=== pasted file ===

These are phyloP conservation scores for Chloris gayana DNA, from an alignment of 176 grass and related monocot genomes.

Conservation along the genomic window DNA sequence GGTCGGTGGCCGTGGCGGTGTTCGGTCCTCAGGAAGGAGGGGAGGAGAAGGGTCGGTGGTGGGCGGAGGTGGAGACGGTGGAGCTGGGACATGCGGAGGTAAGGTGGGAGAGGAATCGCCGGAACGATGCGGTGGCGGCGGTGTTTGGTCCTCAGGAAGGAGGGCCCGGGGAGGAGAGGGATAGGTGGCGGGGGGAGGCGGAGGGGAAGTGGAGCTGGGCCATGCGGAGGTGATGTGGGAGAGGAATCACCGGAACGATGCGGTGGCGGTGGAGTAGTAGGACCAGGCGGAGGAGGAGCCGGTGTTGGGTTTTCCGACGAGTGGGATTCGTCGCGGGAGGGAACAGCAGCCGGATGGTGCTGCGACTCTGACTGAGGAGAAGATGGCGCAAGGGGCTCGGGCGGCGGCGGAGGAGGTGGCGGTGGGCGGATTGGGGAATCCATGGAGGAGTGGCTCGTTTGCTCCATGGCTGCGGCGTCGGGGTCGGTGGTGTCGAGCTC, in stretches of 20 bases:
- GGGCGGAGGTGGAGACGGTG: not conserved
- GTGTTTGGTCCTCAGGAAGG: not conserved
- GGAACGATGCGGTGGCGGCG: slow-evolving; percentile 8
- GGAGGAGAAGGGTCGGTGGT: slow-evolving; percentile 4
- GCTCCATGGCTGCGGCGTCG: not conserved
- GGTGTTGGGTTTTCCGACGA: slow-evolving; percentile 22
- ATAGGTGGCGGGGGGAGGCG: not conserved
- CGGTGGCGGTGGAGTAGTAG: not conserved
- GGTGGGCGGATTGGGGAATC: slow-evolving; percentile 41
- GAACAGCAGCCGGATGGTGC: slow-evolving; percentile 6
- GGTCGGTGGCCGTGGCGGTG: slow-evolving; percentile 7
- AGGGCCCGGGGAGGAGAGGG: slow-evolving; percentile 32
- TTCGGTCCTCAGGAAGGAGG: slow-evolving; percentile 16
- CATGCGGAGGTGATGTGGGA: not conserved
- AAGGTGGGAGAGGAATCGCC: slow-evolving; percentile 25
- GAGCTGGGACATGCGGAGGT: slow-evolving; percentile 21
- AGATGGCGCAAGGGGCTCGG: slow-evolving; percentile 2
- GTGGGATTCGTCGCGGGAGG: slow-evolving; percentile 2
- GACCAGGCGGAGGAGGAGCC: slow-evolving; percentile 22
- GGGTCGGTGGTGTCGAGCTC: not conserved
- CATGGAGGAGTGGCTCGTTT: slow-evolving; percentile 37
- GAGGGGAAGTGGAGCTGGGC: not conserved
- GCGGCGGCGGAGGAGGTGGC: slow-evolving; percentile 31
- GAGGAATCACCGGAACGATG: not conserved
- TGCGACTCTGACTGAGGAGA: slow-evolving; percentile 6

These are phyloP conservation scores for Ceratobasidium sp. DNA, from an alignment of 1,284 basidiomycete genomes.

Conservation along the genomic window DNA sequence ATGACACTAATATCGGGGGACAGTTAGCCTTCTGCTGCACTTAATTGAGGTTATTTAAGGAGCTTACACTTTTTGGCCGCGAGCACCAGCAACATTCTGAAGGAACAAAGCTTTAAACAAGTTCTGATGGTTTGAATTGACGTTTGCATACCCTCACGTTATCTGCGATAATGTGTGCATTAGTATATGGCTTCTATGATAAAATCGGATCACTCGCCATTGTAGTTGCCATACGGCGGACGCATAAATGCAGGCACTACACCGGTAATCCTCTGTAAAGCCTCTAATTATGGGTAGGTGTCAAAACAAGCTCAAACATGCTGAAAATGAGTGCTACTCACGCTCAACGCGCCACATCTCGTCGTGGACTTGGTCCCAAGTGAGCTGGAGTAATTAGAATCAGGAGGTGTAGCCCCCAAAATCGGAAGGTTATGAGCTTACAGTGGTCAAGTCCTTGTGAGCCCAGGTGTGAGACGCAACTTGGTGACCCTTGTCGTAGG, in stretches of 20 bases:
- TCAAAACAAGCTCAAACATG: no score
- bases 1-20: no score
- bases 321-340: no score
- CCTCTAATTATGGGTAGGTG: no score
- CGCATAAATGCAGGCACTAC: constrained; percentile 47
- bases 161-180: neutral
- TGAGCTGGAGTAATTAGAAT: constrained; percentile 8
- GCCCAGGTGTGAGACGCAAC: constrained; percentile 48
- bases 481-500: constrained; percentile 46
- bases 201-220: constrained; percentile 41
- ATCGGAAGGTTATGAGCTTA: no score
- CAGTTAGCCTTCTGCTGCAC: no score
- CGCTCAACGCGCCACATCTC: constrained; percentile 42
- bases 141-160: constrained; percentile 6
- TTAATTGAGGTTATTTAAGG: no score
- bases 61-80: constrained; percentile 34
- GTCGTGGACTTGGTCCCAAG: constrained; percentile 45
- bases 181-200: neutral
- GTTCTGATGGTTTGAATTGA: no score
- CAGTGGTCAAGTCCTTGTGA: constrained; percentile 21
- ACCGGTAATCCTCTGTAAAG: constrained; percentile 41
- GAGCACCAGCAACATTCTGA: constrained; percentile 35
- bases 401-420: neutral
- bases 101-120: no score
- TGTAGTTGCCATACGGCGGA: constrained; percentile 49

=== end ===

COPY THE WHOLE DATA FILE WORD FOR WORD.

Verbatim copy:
These are phyloP conservation scores for Chloris gayana DNA, from an alignment of 176 grass and related monocot genomes.

Conservation along the genomic window DNA sequence GGTCGGTGGCCGTGGCGGTGTTCGGTCCTCAGGAAGGAGGGGAGGAGAAGGGTCGGTGGTGGGCGGAGGTGGAGACGGTGGAGCTGGGACATGCGGAGGTAAGGTGGGAGAGGAATCGCCGGAACGATGCGGTGGCGGCGGTGTTTGGTCCTCAGGAAGGAGGGCCCGGGGAGGAGAGGGATAGGTGGCGGGGGGAGGCGGAGGGGAAGTGGAGCTGGGCCATGCGGAGGTGATGTGGGAGAGGAATCACCGGAACGATGCGGTGGCGGTGGAGTAGTAGGACCAGGCGGAGGAGGAGCCGGTGTTGGGTTTTCCGACGAGTGGGATTCGTCGCGGGAGGGAACAGCAGCCGGATGGTGCTGCGACTCTGACTGAGGAGAAGATGGCGCAAGGGGCTCGGGCGGCGGCGGAGGAGGTGGCGGTGGGCGGATTGGGGAATCCATGGAGGAGTGGCTCGTTTGCTCCATGGCTGCGGCGTCGGGGTCGGTGGTGTCGAGCTC, in stretches of 20 bases:
- GGGCGGAGGTGGAGACGGTG: not conserved
- GTGTTTGGTCCTCAGGAAGG: not conserved
- GGAACGATGCGGTGGCGGCG: slow-evolving; percentile 8
- GGAGGAGAAGGGTCGGTGGT: slow-evolving; percentile 4
- GCTCCATGGCTGCGGCGTCG: not conserved
- GGTGTTGGGTTTTCCGACGA: slow-evolving; percentile 22
- ATAGGTGGCGGGGGGAGGCG: not conserved
- CGGTGGCGGTGGAGTAGTAG: not conserved
- GGTGGGCGGATTGGGGAATC: slow-evolving; percentile 41
- GAACAGCAGCCGGATGGTGC: slow-evolving; percentile 6
- GGTCGGTGGCCGTGGCGGTG: slow-evolving; percentile 7
- AGGGCCCGGGGAGGAGAGGG: slow-evolving; percentile 32
- TTCGGTCCTCAGGAAGGAGG: slow-evolving; percentile 16
- CATGCGGAGGTGATGTGGGA: not conserved
- AAGGTGGGAGAGGAATCGCC: slow-evolving; percentile 25
- GAGCTGGGACATGCGGAGGT: slow-evolving; percentile 21
- AGATGGCGCAAGGGGCTCGG: slow-evolving; percentile 2
- GTGGGATTCGTCGCGGGAGG: slow-evolving; percentile 2
- GACCAGGCGGAGGAGGAGCC: slow-evolving; percentile 22
- GGGTCGGTGGTGTCGAGCTC: not conserved
- CATGGAGGAGTGGCTCGTTT: slow-evolving; percentile 37
- GAGGGGAAGTGGAGCTGGGC: not conserved
- GCGGCGGCGGAGGAGGTGGC: slow-evolving; percentile 31
- GAGGAATCACCGGAACGATG: not conserved
- TGCGACTCTGACTGAGGAGA: slow-evolving; percentile 6

These are phyloP conservation scores for Ceratobasidium sp. DNA, from an alignment of 1,284 basidiomycete genomes.

Conservation along the genomic window DNA sequence ATGACACTAATATCGGGGGACAGTTAGCCTTCTGCTGCACTTAATTGAGGTTATTTAAGGAGCTTACACTTTTTGGCCGCGAGCACCAGCAACATTCTGAAGGAACAAAGCTTTAAACAAGTTCTGATGGTTTGAATTGACGTTTGCATACCCTCACGTTATCTGCGATAATGTGTGCATTAGTATATGGCTTCTATGATAAAATCGGATCACTCGCCATTGTAGTTGCCATACGGCGGACGCATAAATGCAGGCACTACACCGGTAATCCTCTGTAAAGCCTCTAATTATGGGTAGGTGTCAAAACAAGCTCAAACATGCTGAAAATGAGTGCTACTCACGCTCAACGCGCCACATCTCGTCGTGGACTTGGTCCCAAGTGAGCTGGAGTAATTAGAATCAGGAGGTGTAGCCCCCAAAATCGGAAGGTTATGAGCTTACAGTGGTCAAGTCCTTGTGAGCCCAGGTGTGAGACGCAACTTGGTGACCCTTGTCGTAGG, in stretches of 20 bases:
- TCAAAACAAGCTCAAACATG: no score
- bases 1-20: no score
- bases 321-340: no score
- CCTCTAATTATGGGTAGGTG: no score
- CGCATAAATGCAGGCACTAC: constrained; percentile 47
- bases 161-180: neutral
- TGAGCTGGAGTAATTAGAAT: constrained; percentile 8
- GCCCAGGTGTGAGACGCAAC: constrained; percentile 48
- bases 481-500: constrained; percentile 46
- bases 201-220: constrained; percentile 41
- ATCGGAAGGTTATGAGCTTA: no score
- CAGTTAGCCTTCTGCTGCAC: no score
- CGCTCAACGCGCCACATCTC: constrained; percentile 42
- bases 141-160: constrained; percentile 6
- TTAATTGAGGTTATTTAAGG: no score
- bases 61-80: constrained; percentile 34
- GTCGTGGACTTGGTCCCAAG: constrained; percentile 45
- bases 181-200: neutral
- GTTCTGATGGTTTGAATTGA: no score
- CAGTGGTCAAGTCCTTGTGA: constrained; percentile 21
- ACCGGTAATCCTCTGTAAAG: constrained; percentile 41
- GAGCACCAGCAACATTCTGA: constrained; percentile 35
- bases 401-420: neutral
- bases 101-120: no score
- TGTAGTTGCCATACGGCGGA: constrained; percentile 49